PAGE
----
Why You Won't Probably Won't Read This Article Properly

The Art Of Reading On A Screen

Adapted from PRESENT SHOCK: WHEN EVERYTHING HAPPENS NOW by Douglas Rushkoff by arrangement with Current, an imprint of Penguin Group (USA), Inc., Copyright © Douglas Rushkoff, 2013.

When we read something on a screen, we are conflating two very different relationships to time.

There is stored time— the stuff that gets bound up by information and symbols. And then there is flowing time— the stuff that happens in the moment and then is gone. One needs to be unpacked. For the other, you have to be there.

Stored time is more like a pond than a stream. It remains still long enough to promote life and grow cultures within it. A pond may be stagnant and unsuitable for drinking, but that only attests to its ability to support a living ecosystem within itself. A stream, on the other hand, is defined by its constant movement. It is never still.

This doesn’t mean it lacks power. Over time, its flow can cut a path through solid rock. But it’s a hard place for cultures to develop. The pond creates change within itself by staying still. The stream creates change beyond itself by remaining in motion. If we think of them as media, the pond contains its content, while the stream uses the earth around itself as its content.

Likewise, our informational content comes to us both as ponds and streams — stored data and flows of data. The encyclopedia is relatively static and stored, while the twenty-four-hour news channel is closer to flow. Yes, the encyclopedia may change every few years when a new edition comes out, and the news channel may broadcast some canned video reports. But the value of the encyclopedia rests in the durability of its assertions and the cumulative authority of its institutional history. The value of the twenty-four-hour news channel is based in the freshness of its data— the newness of its news.

Where we get into trouble is when we treat data flows and data storage interchangeably. This is particularly easy to do in digital environments, where even fundamentally different kinds of information and activities are rendered in ways that make them all look pretty much the same. So we scan a digital book or article with the same fleeting attention as we regard a Twitter stream or list of Facebook updates.

This means we are likely to race through a longer text, hoping to get the gist of it, when the information is just too layered to be appreciated this way. By rushing, we relegate deep thoughts to the most transient, temporary portions of our memory and lose the ability to contemplate anything. We are attempting to compress a lengthy, linear process into a single flow moment.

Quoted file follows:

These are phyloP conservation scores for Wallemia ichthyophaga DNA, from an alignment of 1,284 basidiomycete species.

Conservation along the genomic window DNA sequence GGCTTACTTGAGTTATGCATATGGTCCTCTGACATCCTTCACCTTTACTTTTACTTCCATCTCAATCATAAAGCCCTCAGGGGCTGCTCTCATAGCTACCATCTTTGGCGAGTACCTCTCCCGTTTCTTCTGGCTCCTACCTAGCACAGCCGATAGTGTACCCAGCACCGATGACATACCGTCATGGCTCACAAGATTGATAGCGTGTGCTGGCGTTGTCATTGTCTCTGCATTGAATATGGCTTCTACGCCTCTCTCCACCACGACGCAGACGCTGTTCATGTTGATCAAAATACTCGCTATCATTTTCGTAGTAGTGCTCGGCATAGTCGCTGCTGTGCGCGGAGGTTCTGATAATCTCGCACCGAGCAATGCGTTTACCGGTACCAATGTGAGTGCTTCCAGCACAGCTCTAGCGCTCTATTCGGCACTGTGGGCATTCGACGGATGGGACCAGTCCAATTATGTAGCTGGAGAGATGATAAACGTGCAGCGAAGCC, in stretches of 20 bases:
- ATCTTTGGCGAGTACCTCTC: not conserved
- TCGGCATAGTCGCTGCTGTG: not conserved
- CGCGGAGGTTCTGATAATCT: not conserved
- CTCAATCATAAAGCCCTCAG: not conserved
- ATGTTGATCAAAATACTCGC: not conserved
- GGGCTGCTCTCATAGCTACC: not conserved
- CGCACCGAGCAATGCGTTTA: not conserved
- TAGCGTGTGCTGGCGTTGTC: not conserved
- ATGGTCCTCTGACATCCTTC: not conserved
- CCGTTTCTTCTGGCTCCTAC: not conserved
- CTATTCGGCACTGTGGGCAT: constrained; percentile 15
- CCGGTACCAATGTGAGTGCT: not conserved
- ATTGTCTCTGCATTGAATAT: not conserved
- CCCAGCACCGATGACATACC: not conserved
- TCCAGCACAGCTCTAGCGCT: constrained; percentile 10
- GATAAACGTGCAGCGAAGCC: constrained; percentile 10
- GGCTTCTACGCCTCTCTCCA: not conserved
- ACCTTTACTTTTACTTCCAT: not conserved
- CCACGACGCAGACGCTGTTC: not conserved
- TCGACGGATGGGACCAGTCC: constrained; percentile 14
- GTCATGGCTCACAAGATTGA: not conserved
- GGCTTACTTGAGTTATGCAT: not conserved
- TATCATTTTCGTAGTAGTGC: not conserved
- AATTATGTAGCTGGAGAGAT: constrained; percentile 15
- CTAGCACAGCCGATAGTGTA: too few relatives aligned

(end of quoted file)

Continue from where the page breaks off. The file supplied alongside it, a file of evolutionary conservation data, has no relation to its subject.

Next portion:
Or just as futilely, we attempt to catch up with a Twitter feed, as if yesterday’s Tweets needed to be absorbed and comprehended like the missed episode of a television series. Instead, Twitter needs to be embraced as the stream it is— an almost live flow of facts and commentary whose relevance is conditional on the moment. Twitter is how we complain that there was no instant replay of a questionable pass reception, how we share our horror about a school shooting that just occurred, how we voice our solidarity with a protest in progress, or how we let other protesters know where the cops are stationed.

Catching up with Twitter is like staying up all night to catch up on live streaming stock quotes from yesterday. The value was in the now—which at this point is really just a then. Stored information, like a book, is usually something you want to absorb from beginning to end. It has greater longevity and is less dependent on the exact moment it comes out. We can read it in our own time, stopping and starting as we will, until we get to the end.

Flowing information, like twenty-four-hour news or MTV videos, is more like the nonnarrative experience of electronic music or extreme sports. We get a textural experience, we learn the weather, or we catch the drift. We do not get to the end; we shut it off and it continues without us.

When we attempt to pack the requirements of storage into media of flow, or to reap the benefits of flow from media that locks things into storage, we end up in present shock.

If you got this far, then you have already taken a stand against the temporal compulsions I describe in Present Shock. For we can draw a line in the sand. We can stop the onslaught of demands on our attention, and create a safe space for uninterrupted contemplation. We can give each moment the value it deserves.

Thank you for your time.

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